Class Discussion

Class Discussion Photo Credit: NASA/Johns Hopkins University Applied Physics Laboratory/Carnegie Institution of Washington


This sheet contains the answers to the class discussion.


  • What do you know about the solar system? What kinds of things can be found there?(Answers will vary. Encourage moons, stars, planets, orbits, galaxies, and all other related entities.)
  • What is the solar system?
    (One Webster’s dictionary defines the solar system simply as “the sun and all the heavenly bodies that revolve around it.” NOTE: Do not identify the names or numbers of planets at this point in the discussion.)
  • How many planets make up our solar system?
    (There are nine planets.)
  • Can you name them? Which one is this?
    (They are Mercury, Venus, Earth, Mars, Jupiter, Saturn, Uranus, Neptune, and Pluto.)
  • What are their locations in relation to the sun? How does this affect the planets? 
    (The planets, in order of proximity to the sun, are: Mercury, Venus, Earth, Mars, Jupiter, Saturn, Uranus, Neptune, and Pluto. Student answers with regards to distance from the sun might include references to temperature, climate, or other physical aspects of the planets that might be related to proximity to the sun.)
  • What else do you know or think is interesting about the solar system?
    (Answers will vary.)


  • What does Mercury look like?
    (Mercury is barren, covered with craters and cliffs, and looks like the Earth's moon. Its craters can stretch 960 miles in diameter and its cliffs run along the surface of the planet. The cold polar regions of Mercury are said to form ice, though much less than on Earth.)
  • Where is Mercury?
    (Mercury is the planet that is closest to the sun and is about 60 percent closer to the sun than Earth is. Mercury is between 29 to 43 million miles from the sun, while Earth is 93 million miles away.)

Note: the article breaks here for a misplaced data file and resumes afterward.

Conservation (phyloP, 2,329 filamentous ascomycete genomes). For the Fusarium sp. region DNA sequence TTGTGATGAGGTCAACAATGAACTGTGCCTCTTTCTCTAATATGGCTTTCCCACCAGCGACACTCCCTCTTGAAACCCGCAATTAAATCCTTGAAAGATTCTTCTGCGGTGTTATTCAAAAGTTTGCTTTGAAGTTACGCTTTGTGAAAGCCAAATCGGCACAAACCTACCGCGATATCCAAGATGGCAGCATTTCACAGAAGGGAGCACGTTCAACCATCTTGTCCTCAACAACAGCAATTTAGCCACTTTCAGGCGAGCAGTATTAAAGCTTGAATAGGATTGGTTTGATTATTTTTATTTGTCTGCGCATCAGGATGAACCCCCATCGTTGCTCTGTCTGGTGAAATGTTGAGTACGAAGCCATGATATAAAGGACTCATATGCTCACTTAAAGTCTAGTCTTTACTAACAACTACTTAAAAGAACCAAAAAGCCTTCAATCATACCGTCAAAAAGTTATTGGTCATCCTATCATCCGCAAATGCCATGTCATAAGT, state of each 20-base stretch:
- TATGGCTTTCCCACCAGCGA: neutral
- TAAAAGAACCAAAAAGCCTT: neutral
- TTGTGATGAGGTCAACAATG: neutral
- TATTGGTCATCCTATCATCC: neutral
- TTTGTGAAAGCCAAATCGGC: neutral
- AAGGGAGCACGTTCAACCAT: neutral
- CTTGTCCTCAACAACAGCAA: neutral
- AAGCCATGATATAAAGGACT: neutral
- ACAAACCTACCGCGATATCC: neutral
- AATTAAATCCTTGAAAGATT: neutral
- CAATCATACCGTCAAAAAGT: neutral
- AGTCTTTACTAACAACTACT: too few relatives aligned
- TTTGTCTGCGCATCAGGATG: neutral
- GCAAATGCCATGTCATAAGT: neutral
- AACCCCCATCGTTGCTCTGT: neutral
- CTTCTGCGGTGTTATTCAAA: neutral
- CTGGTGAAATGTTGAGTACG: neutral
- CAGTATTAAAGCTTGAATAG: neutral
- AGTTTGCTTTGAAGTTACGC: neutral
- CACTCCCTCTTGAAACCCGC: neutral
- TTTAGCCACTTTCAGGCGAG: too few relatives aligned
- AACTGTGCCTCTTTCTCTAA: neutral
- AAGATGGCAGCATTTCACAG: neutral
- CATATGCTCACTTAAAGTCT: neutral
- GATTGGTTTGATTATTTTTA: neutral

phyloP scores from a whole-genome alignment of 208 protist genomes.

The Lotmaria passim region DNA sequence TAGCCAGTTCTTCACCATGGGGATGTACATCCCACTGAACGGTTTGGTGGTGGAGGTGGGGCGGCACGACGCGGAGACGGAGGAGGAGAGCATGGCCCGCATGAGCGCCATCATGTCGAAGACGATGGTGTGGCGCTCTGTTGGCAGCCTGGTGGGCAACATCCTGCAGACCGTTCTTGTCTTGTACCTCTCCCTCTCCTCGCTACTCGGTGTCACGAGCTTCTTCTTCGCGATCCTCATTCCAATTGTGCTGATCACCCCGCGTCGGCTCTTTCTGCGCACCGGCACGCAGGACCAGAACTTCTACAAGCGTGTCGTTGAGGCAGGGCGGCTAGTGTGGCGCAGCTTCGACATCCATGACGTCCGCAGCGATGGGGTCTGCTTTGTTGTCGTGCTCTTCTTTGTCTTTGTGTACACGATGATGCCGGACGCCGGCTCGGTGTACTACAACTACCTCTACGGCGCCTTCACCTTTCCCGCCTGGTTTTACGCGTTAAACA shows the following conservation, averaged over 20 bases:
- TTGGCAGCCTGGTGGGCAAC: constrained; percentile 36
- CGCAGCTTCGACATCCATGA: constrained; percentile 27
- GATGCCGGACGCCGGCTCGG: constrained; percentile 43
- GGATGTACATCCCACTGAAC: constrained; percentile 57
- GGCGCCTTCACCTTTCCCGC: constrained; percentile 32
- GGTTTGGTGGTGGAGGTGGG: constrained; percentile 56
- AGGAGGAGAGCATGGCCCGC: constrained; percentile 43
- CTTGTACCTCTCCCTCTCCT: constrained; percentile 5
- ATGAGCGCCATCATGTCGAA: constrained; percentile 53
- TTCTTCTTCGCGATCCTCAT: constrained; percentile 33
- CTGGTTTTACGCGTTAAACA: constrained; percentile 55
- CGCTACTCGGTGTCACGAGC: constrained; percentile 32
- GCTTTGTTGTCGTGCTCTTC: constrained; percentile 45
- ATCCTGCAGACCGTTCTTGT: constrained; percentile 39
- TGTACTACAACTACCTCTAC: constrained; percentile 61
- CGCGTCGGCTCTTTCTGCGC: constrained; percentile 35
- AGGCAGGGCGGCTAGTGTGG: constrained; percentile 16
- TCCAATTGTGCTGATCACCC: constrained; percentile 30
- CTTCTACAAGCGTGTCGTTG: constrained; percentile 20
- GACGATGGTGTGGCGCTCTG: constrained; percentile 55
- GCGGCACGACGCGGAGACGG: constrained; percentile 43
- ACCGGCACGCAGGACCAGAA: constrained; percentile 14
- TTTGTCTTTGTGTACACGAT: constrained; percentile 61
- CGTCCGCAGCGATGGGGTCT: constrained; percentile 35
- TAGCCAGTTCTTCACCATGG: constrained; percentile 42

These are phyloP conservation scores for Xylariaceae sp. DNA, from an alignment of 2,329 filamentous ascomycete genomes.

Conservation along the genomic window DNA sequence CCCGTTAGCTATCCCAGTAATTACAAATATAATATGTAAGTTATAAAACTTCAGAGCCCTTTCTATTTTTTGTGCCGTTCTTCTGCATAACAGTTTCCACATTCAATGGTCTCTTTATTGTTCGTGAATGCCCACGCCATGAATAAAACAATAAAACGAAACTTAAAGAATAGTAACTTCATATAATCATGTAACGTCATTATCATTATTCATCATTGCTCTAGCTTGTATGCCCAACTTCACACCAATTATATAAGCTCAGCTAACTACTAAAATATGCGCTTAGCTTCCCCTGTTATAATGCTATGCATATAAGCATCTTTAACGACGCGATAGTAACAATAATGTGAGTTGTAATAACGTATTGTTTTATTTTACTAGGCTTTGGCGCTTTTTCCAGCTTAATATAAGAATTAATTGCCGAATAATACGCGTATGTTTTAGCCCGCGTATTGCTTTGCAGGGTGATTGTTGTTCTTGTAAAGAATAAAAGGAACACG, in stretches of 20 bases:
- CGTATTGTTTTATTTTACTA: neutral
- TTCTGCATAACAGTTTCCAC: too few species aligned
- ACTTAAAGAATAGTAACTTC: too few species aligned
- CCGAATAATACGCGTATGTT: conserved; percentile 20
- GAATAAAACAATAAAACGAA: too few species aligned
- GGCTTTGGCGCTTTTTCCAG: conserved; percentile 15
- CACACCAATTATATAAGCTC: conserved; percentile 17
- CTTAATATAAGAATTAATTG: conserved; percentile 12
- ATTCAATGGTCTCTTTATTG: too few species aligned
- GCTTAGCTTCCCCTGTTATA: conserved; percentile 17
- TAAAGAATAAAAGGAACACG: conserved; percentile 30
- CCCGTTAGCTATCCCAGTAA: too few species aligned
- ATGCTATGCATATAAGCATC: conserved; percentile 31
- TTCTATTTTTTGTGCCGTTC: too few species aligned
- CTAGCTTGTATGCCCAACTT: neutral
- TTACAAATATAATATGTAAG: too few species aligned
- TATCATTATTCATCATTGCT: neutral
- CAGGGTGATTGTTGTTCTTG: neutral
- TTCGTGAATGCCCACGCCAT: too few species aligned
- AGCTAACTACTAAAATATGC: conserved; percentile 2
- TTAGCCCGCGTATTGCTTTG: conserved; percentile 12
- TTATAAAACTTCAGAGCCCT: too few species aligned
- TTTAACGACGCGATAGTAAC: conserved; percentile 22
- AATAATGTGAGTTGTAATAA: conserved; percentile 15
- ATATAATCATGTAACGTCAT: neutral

• How big is Mercury?
    (Mercury is the eighth largest planet, with Pluto being the smallest. It has a radius of 1,515 miles, whereas Earth has a radius of 3,960 miles and is about 2.6 times bigger across than Mercury.)
  • How did the planet Mercury get its name?
    (It is named after Mercury, the Roman god of commerce, travel, wrestling, and thieving. Mercury was originally based on the Greek god Hermes, who was the speedy messenger god, often portrayed wearing a hat and shoes with wings on them. The planet was probably named Mercury because it changes position in the sky more quickly than do the other planets.)
  • How long does it take Mercury to orbit the sun?
    (Mercury takes up to 88 days to go around the sun, as compared to the 365 days it takes Earth to circle the sun.)
  • What is the temperature on Mercury?
    (Mercury’s temperature varies greatly because nights on Mercury last for about 3 months, and there is hardly any atmosphere to hold in heat. On the side that faces the sun, temperatures can reach 750 degrees Fahrenheit. On the side turned away from the sun, the temperature often falls to -240 degrees Fahrenheit. The almost 1000 degree range in temperature is the widest range experienced by any planet in the solar system.)
  • What would I weigh on Mercury—more or less than on Earth?
    (Answers will vary. People weigh different amounts on different planets because of gravity. Gravity is a force that "pulls" between objects. Mercury has a much smaller mass than Earth, so its gravitational pull on our body is a lot less. As a result, a person weighing 100 pounds on Earth, would only weigh about 38 pounds on Mercury.)

The Planet Mercury Quiz

1.    D. Oceans

2.    A. Closest

3.    A. 36, 93

4.    C. Eighth

5.    B. 2.6

6.    C. Hermes

7.    B. 4, 3

8.    D. 750

9.    B. —240

10. D. 84

11. B. Gravity

This teacher sheet is a part of the Mercury lesson.

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